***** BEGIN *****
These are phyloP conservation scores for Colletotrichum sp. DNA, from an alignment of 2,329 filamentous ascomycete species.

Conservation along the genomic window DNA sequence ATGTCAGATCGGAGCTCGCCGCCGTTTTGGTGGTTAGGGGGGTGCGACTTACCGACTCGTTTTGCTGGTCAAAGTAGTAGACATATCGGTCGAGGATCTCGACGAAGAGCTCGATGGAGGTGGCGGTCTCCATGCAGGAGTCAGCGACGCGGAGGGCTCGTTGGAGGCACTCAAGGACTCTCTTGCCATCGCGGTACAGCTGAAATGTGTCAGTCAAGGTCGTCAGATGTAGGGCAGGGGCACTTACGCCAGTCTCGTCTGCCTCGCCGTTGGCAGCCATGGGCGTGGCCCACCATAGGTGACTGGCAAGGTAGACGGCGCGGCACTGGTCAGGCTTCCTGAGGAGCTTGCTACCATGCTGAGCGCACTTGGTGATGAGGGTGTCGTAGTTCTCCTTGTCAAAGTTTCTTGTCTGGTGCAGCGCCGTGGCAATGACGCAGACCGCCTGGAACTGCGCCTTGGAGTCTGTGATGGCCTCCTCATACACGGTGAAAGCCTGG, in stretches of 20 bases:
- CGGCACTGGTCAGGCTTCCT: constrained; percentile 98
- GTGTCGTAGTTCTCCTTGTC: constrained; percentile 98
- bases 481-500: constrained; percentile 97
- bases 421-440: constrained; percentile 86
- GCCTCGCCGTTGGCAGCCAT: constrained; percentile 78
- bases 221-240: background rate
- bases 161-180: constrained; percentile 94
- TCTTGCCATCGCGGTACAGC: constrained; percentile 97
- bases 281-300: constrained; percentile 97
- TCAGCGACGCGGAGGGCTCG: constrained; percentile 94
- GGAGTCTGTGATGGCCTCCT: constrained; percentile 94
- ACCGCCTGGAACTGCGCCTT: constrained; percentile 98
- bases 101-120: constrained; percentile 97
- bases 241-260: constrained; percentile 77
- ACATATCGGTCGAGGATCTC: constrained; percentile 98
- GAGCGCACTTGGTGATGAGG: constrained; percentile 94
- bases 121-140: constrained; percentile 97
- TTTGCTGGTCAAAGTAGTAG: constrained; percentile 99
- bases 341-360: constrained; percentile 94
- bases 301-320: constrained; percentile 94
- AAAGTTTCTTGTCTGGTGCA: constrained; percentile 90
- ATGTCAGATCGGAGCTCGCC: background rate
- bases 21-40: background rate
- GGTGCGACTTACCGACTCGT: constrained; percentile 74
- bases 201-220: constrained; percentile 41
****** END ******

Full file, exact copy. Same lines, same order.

These are phyloP conservation scores for Colletotrichum sp. DNA, from an alignment of 2,329 filamentous ascomycete species.

Conservation along the genomic window DNA sequence ATGTCAGATCGGAGCTCGCCGCCGTTTTGGTGGTTAGGGGGGTGCGACTTACCGACTCGTTTTGCTGGTCAAAGTAGTAGACATATCGGTCGAGGATCTCGACGAAGAGCTCGATGGAGGTGGCGGTCTCCATGCAGGAGTCAGCGACGCGGAGGGCTCGTTGGAGGCACTCAAGGACTCTCTTGCCATCGCGGTACAGCTGAAATGTGTCAGTCAAGGTCGTCAGATGTAGGGCAGGGGCACTTACGCCAGTCTCGTCTGCCTCGCCGTTGGCAGCCATGGGCGTGGCCCACCATAGGTGACTGGCAAGGTAGACGGCGCGGCACTGGTCAGGCTTCCTGAGGAGCTTGCTACCATGCTGAGCGCACTTGGTGATGAGGGTGTCGTAGTTCTCCTTGTCAAAGTTTCTTGTCTGGTGCAGCGCCGTGGCAATGACGCAGACCGCCTGGAACTGCGCCTTGGAGTCTGTGATGGCCTCCTCATACACGGTGAAAGCCTGG, in stretches of 20 bases:
- CGGCACTGGTCAGGCTTCCT: constrained; percentile 98
- GTGTCGTAGTTCTCCTTGTC: constrained; percentile 98
- bases 481-500: constrained; percentile 97
- bases 421-440: constrained; percentile 86
- GCCTCGCCGTTGGCAGCCAT: constrained; percentile 78
- bases 221-240: background rate
- bases 161-180: constrained; percentile 94
- TCTTGCCATCGCGGTACAGC: constrained; percentile 97
- bases 281-300: constrained; percentile 97
- TCAGCGACGCGGAGGGCTCG: constrained; percentile 94
- GGAGTCTGTGATGGCCTCCT: constrained; percentile 94
- ACCGCCTGGAACTGCGCCTT: constrained; percentile 98
- bases 101-120: constrained; percentile 97
- bases 241-260: constrained; percentile 77
- ACATATCGGTCGAGGATCTC: constrained; percentile 98
- GAGCGCACTTGGTGATGAGG: constrained; percentile 94
- bases 121-140: constrained; percentile 97
- TTTGCTGGTCAAAGTAGTAG: constrained; percentile 99
- bases 341-360: constrained; percentile 94
- bases 301-320: constrained; percentile 94
- AAAGTTTCTTGTCTGGTGCA: constrained; percentile 90
- ATGTCAGATCGGAGCTCGCC: background rate
- bases 21-40: background rate
- GGTGCGACTTACCGACTCGT: constrained; percentile 74
- bases 201-220: constrained; percentile 41